Are You Fishing in an Empty Pond?
Have you ever heard anyone use the excuse “I just don’t have anyone to call on!”? Fishing in a pond without fish is not fun. Our job is to find the ponds that have fish. There is a large body of water that a lot of salespeople seem to forget to fish in and there are 3 main pools of water you can pull from to fill your pipeline. The large body of water that is the holy water for salespeople that will keep them alive forever is REFERRALS!
3 Referral Pools
- ABC Lake– Asking for a referral from every person you meet
- Old Man Joe’s Farm Pond– Calling on existing clients and “farming your book of business” and asking for referrals
- Fish Hatchery– Developing a network of referral power partners who send business to you
At the Southwestern Company we have seen true sales professionals who know that prospecting is a vital ingredient in the recipe for success. In fact, prospecting should be one of your daily tasks. As you may have heard before, prospecting can make or break your sales effort – which is exactly why you need to do it well…but what does it take to be “good” at prospecting?
First of all, it’s important to keep in mind that prospecting is more than just a part time task…it is your livelihood. Prospecting should not be a duty that’s left only to “slow” times. Continued prospecting ensures constant growth, and can minimize income and production slumps. Your prospecting efforts should be viewed as an investment in the future success of your business. Basically, it’s an investment in your long term goals. If you’re consistently seeking out new leads, you guarantee yourself an audience regardless of market status.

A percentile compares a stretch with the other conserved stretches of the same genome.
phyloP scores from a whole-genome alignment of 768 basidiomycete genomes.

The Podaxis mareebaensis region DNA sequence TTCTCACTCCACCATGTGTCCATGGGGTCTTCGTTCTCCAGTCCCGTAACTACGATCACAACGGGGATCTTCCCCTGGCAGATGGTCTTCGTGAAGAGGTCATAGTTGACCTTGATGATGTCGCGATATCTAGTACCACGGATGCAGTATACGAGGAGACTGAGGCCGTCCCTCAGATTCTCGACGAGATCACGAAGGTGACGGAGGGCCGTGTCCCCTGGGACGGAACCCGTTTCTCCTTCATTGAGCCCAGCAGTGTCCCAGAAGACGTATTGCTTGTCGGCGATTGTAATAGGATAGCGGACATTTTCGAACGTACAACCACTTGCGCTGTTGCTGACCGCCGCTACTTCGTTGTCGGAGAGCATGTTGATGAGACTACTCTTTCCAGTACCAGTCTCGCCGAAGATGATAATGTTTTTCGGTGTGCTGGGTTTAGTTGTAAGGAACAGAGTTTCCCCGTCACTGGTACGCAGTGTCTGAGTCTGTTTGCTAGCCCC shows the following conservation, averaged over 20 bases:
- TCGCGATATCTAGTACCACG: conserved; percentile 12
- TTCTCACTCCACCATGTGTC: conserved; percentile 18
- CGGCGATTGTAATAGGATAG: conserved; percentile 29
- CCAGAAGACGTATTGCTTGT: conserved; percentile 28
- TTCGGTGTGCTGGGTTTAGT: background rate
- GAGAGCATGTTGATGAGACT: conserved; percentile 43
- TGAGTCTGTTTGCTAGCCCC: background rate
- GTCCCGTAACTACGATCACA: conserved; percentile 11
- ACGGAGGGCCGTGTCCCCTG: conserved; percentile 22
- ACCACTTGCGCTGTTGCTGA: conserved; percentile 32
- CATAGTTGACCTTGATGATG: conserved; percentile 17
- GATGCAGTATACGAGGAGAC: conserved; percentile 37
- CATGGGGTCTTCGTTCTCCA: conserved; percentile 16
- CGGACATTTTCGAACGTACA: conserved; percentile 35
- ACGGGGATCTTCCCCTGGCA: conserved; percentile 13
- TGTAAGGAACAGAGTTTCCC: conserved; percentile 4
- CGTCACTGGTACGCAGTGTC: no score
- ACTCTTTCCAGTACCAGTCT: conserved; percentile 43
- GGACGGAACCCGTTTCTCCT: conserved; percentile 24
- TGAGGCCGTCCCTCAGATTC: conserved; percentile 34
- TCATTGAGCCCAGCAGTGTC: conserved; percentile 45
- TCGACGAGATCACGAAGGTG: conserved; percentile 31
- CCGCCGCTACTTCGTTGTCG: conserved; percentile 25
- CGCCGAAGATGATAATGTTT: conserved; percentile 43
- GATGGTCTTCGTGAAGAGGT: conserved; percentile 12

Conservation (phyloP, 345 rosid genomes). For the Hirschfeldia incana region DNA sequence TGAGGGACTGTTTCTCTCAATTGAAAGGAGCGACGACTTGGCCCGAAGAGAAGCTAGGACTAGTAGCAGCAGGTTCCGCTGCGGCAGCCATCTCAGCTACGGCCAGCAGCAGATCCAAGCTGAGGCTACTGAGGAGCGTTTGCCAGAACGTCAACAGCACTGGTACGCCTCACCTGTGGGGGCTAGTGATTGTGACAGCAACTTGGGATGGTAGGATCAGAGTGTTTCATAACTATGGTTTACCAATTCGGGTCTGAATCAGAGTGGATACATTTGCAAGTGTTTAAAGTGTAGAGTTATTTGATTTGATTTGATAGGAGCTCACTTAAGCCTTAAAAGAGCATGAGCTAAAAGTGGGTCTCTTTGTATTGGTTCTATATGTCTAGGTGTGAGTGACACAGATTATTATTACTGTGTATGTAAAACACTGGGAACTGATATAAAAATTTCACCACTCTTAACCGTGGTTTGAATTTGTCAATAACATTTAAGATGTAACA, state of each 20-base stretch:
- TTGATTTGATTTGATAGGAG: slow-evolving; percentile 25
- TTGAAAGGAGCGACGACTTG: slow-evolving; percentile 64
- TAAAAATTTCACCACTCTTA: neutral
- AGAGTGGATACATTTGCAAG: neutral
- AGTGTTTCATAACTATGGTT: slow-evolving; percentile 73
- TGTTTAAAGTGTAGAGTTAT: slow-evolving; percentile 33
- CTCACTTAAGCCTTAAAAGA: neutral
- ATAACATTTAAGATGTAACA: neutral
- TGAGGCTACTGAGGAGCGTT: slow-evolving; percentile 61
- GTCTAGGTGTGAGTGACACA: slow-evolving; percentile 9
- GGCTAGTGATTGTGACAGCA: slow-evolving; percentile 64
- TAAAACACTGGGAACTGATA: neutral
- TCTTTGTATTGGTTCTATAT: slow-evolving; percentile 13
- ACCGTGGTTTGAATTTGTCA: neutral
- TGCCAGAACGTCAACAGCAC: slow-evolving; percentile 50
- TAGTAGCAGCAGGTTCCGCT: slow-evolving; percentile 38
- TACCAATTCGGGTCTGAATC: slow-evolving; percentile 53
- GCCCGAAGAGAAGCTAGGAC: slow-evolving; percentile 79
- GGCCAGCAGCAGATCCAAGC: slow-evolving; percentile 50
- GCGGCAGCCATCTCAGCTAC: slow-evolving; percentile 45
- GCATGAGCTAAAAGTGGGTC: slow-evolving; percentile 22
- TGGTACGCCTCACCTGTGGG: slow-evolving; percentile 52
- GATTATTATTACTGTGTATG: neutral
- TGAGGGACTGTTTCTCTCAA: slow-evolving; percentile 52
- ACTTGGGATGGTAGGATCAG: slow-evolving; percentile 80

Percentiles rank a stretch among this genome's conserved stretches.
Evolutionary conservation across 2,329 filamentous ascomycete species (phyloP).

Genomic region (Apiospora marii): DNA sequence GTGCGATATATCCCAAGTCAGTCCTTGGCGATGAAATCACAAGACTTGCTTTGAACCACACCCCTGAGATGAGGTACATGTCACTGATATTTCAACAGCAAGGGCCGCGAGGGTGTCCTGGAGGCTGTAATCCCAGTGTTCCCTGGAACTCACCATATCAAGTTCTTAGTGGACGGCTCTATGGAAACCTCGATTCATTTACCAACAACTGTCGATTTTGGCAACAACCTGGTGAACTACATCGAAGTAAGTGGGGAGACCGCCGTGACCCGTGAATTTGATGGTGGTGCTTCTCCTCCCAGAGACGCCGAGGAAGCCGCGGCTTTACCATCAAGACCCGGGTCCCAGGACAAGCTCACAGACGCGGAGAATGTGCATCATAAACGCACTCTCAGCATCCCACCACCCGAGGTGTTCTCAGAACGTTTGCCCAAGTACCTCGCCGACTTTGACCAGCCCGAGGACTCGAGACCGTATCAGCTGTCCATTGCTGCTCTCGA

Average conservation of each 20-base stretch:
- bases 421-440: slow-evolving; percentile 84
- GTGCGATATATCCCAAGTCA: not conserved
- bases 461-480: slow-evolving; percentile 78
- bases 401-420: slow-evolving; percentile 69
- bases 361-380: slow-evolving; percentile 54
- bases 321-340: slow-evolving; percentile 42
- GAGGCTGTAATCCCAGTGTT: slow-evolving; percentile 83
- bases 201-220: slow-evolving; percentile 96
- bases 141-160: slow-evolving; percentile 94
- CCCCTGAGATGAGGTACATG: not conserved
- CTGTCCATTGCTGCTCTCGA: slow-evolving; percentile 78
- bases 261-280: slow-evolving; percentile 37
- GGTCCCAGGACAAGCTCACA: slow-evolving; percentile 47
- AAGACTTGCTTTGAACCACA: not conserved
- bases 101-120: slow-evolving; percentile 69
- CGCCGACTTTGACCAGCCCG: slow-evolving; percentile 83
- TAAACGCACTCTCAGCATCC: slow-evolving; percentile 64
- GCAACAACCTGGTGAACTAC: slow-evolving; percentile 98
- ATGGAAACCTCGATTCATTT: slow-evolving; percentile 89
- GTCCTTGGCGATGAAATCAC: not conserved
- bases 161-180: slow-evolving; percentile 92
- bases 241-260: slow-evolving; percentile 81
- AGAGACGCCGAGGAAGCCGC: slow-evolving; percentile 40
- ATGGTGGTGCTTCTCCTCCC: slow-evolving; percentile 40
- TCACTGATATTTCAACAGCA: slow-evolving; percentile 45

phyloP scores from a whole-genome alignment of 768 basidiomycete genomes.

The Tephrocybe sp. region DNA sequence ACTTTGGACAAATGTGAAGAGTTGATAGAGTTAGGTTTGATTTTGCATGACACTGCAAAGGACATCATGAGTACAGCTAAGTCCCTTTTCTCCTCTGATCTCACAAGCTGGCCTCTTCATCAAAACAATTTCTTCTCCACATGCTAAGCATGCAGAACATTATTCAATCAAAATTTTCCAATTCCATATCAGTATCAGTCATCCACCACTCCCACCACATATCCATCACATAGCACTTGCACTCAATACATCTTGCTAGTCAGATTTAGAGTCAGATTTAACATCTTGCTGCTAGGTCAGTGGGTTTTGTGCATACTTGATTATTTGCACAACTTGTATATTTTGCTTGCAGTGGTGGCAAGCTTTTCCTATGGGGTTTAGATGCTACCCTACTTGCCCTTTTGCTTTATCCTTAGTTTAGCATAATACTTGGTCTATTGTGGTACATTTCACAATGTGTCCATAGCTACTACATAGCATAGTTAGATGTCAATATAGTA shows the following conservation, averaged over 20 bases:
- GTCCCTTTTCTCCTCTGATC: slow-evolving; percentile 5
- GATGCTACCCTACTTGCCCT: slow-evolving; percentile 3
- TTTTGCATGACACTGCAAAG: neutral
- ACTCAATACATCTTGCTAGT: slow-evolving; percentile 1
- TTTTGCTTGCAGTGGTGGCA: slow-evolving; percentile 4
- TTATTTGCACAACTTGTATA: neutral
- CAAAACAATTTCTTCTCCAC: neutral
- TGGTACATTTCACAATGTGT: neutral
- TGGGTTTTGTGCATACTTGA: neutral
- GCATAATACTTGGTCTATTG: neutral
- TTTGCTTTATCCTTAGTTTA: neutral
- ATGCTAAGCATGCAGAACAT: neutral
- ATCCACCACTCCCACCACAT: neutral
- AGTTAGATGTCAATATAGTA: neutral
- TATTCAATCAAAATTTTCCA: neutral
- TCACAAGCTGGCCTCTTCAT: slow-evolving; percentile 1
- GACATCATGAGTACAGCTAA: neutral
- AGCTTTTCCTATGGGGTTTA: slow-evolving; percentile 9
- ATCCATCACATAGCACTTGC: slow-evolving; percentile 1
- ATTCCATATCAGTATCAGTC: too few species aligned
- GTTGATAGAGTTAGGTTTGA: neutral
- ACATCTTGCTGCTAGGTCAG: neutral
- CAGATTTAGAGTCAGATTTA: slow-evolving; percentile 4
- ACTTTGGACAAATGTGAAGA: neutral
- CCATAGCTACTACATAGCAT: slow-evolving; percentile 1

Secondly, you should recognize that prospecting is a discipline. Rory Vaden the Co-founder of Southwestern Consulting a Southwestern Company says “Success is never owned, it’s only rented, and the rent is due every day.” It won’t matter how “good” you are if you don’t have the discipline to see it through. Much of being a successful sales person is perseverance and practicing a solid work ethic. Set prospecting activity goals for yourself and use a schedule to get there. Commit yourself.
And finally, prospecting should be viewed as a task that requires both quality AND quantity. Prospect well, but prospect often. Many sales professionals at the Southwestern Company swear by the “triple rule” that says your prospecting efforts should exceed your expected sales by three times. For example, on the small scale, if you wanted to sell 3 products, you should prospect 9 potential clients!
Remember: never lose sight of what needs to be done!Get a handle on the commitment you’ve made to your own success and stick to your goals. Make sure you are “fishing” like a pro and asking for referrals. Ask yourself, are you reallytaking advantage of available resources? Are you procrastinating? If you are not working at your full potential get a coach or accountability partner to help you make sure you’re fishing in the right ponds and consistently have you line in the water. For more info on coaching go to